Tom Temin Or if you’re outside patrolling in the daylight and you have to run into a tunnel or a scurvy looking bar or a cave or something, then you can go to light just as fast.

Jayaraman Sivaguru Yes, exactly. So it’s a completely transparent state where in dark mode, you go to the light mode again, press the same button, it changes to a different mode. So you have the much better transmission than somebody is venturing into a dark space.

Tom Temin And you mentioned this is an STTR program. Tell us who has custody or rights to the intellectual property resulting from this.

Jayaraman Sivaguru This technology is belongs to AlphaMicron, the company. So essentially they are the one who awarded this particular grant, STTR, and then that grant, it will all do this. OFRN grant the Ohio Federal Research Network grants, and that they leverage the expertise of the three Ohio universities, like I mentioned, BGSU, Kent and Miami University of Ohio, bringing in the expertise of faculty to help them develop this technology. So the technology belongs to the company.

Tom Temin And will they license it or otherwise make it available to people like Maui Gym and Ray-Ban and the popular.

Jayaraman Sivaguru I’m not sure about what their plans are, but they do have commercialized these things. That is something, a question for the company. We have visited the company during our visits there. They have commercialized some of these aspects. So that is a question for the company itself.

Tom Temin Sure, we’ll ask them too, but definitely the military looks like it would like to have this for its operators.

Jayaraman Sivaguru Yeah. So that is the goal of the program. The stated goal is how we can satisfy the criteria set for outright for the national space. So we are able to accomplish what was set as our goal.

Tom Temin Now, my understanding of commercial lenses that do this the slower way, however they work, they can also go halfway.

Jayaraman Sivaguru Yeah. So the commercial lens is slightly different technology. They have a compund that are coated on the lens. These are called photochromic compounds. In other words, what are the material that is coated interacts with light. They will change its shape and once it change its shape, it changes its color. It can be from dark to light or light to dark. And one of the ways that it changes is when it encounters UV light. It can go from a light state to a dark state, and then from the dark state to light, light state you can either reverse it by shining visible light or just by cooling it down by heat, thermal process. So both of them are available. So these compounds are called photochromic compounds. So this technology is slightly different. These are based on liquid crystals. And they essentially switch back and forth between the two states by the electrical signal.

Tom Temin And with regard to that mechanical switch that someone has to touch to make it change,- any chance that you’re looking into, say, a light operated switch where if you go outside, the light would not a liquid crystal, but the light would cause the switch to activate and vice versa.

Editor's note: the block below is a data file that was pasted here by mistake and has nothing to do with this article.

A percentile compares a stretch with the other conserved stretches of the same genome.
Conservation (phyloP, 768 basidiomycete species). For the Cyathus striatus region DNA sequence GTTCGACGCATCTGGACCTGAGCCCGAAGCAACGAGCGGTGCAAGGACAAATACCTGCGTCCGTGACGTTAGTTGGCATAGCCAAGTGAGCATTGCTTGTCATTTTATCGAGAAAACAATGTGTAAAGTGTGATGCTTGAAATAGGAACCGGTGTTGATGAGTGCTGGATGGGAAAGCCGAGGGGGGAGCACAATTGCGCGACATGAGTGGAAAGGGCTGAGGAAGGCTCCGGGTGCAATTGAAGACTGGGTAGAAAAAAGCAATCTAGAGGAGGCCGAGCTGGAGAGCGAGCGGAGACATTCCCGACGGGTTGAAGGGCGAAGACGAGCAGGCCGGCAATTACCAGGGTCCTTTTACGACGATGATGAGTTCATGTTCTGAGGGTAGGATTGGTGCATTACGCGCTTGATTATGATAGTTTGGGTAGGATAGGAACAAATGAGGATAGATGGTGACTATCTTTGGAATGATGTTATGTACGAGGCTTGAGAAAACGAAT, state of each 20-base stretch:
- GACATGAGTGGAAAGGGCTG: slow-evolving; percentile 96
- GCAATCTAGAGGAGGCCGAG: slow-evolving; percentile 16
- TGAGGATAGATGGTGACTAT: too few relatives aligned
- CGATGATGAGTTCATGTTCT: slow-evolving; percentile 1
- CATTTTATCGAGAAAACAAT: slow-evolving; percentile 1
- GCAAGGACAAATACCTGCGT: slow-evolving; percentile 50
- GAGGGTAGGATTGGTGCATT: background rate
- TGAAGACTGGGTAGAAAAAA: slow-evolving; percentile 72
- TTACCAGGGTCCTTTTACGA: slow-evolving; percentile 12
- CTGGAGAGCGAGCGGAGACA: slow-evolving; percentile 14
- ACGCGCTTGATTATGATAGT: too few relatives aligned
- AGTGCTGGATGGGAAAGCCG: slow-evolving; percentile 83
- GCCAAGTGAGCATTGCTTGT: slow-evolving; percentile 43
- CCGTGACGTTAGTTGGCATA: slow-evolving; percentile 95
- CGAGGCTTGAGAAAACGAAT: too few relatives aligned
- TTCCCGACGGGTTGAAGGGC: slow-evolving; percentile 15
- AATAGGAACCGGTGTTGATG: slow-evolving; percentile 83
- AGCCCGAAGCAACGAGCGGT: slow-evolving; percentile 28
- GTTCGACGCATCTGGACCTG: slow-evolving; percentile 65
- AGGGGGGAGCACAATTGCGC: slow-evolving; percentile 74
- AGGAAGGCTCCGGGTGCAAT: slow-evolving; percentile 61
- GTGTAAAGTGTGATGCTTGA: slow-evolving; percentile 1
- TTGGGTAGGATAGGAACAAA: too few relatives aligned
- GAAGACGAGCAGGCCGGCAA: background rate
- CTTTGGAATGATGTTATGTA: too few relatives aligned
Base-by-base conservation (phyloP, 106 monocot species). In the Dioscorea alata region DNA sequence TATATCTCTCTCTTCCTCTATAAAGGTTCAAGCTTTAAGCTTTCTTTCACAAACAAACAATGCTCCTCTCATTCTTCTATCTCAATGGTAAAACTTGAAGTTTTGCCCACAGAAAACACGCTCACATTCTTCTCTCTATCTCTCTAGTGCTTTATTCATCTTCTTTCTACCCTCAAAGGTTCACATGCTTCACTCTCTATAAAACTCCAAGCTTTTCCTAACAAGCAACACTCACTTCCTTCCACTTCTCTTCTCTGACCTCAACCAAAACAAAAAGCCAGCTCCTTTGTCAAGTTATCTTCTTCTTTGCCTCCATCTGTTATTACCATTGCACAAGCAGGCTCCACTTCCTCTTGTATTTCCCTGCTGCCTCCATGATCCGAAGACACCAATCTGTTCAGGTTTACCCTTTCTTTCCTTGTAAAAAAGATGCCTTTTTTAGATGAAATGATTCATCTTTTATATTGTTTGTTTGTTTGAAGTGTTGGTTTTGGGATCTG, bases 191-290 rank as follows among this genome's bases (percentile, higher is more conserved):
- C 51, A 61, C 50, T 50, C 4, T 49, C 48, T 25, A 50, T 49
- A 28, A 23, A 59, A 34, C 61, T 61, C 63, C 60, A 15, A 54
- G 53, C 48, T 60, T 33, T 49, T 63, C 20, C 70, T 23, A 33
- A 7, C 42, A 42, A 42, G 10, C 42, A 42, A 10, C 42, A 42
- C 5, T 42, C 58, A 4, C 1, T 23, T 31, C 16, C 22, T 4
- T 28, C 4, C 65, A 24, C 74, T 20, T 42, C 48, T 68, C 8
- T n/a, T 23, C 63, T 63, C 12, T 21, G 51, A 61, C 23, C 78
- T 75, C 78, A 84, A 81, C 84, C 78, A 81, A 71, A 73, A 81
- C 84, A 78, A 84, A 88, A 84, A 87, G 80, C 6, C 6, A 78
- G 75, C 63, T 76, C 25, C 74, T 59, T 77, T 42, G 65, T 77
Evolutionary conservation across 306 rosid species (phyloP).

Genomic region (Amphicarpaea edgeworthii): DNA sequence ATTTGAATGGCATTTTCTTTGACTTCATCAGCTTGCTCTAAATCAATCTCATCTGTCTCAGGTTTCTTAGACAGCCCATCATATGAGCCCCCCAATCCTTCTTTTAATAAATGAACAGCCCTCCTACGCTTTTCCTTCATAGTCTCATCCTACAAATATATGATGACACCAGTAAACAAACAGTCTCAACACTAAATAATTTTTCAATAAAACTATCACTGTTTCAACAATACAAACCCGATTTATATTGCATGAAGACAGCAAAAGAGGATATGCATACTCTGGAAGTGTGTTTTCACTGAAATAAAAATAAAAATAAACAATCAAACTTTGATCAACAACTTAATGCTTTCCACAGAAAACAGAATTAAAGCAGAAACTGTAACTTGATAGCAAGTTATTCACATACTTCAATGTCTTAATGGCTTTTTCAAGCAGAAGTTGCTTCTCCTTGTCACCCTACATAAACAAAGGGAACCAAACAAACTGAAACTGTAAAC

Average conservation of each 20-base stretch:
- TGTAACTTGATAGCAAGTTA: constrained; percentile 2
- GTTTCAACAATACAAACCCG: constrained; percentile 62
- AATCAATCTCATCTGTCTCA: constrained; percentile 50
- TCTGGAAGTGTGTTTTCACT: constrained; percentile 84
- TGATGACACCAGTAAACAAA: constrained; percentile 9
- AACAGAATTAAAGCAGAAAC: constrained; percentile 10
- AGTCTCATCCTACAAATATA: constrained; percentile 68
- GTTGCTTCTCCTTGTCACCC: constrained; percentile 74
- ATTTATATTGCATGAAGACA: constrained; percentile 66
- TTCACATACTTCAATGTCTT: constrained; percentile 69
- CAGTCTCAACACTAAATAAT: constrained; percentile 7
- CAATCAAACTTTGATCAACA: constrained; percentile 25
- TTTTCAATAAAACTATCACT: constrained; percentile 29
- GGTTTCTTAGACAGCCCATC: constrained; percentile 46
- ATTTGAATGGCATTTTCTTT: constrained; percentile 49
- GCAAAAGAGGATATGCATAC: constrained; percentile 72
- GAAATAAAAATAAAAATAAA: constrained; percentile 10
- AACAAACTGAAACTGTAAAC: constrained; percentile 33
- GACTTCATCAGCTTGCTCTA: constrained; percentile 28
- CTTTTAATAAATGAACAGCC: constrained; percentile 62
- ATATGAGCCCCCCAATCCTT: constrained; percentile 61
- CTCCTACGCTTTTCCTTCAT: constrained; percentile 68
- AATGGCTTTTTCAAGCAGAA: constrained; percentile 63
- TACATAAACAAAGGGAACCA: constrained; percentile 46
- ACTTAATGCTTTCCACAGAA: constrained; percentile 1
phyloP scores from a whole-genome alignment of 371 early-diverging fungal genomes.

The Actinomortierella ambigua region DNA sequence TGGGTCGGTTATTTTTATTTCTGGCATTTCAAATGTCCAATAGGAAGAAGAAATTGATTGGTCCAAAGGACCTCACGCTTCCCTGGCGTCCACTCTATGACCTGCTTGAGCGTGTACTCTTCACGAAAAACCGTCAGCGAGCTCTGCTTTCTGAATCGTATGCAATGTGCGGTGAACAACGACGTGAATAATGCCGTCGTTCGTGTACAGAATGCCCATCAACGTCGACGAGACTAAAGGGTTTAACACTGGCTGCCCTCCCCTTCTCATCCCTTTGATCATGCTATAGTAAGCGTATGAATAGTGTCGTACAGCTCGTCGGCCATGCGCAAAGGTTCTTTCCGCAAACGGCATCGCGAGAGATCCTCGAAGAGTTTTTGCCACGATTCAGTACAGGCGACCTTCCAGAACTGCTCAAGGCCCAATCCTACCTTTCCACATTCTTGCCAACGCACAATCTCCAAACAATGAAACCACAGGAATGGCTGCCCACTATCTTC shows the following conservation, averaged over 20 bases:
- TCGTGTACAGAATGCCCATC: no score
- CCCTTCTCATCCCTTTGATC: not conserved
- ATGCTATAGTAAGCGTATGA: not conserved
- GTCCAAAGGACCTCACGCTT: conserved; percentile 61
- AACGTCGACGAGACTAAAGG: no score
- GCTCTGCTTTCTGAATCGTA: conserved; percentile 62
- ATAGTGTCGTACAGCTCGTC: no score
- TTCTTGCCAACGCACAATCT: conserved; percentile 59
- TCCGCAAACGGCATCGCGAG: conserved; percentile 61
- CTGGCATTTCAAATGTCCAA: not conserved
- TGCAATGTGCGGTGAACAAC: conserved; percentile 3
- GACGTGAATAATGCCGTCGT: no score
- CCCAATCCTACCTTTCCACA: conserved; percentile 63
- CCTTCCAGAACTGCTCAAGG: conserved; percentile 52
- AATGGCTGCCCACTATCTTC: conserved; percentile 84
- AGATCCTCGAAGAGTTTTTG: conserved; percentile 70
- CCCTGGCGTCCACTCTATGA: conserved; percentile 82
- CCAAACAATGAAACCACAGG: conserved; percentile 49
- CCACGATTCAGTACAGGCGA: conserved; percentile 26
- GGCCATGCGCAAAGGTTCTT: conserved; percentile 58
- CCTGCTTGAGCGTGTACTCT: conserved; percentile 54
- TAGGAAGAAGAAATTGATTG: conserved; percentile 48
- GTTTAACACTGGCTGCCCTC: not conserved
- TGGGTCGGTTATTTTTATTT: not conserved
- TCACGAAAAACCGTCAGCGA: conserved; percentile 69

Jayaraman Sivaguru One can suddenly do it. You can have a light sensor that can essentially activate the switch and then it can go from one state to another state. It’s just a matter of manipulating the electronics, in terms of how one can switch between the two states.

Tom Temin And looking at the information you’ve published about this, they’re pretty snazzy looking. I mean, they’re not just something that looks like you would put it in a laboratory, but it looks like something you could actually wear outside and not look so bad in.

Jayaraman Sivaguru Yeah, exactly. The final product, the prototype, looks nice. But even in the article that we have published on BGSU’s website, you can see these are small, square looking models. So our development, we’re done using those type of model systems where you evaluate how these things behave upon exposure to light. What are all that stability. How can you enhance the stability? So those were done like a lab type experiment and then the company has the expertise to translate these things. So this is where the partnership between university that can provide a fundamental knowledge in these type of systems and get translated to something which is useful part of society. I think it’s a fantastic partnership that we are able to utilize here.

Tom Temin Any chance of making an entire automobile windshield out of this stuff.

Jayaraman Sivaguru In the company, when we went, they have some fantastic technology. They make not only windshields, but also windows that can be you can essentially command Alexa or, for example, Siri, and you can say change to this color and it’ll change the color so the company has the expertise to do it.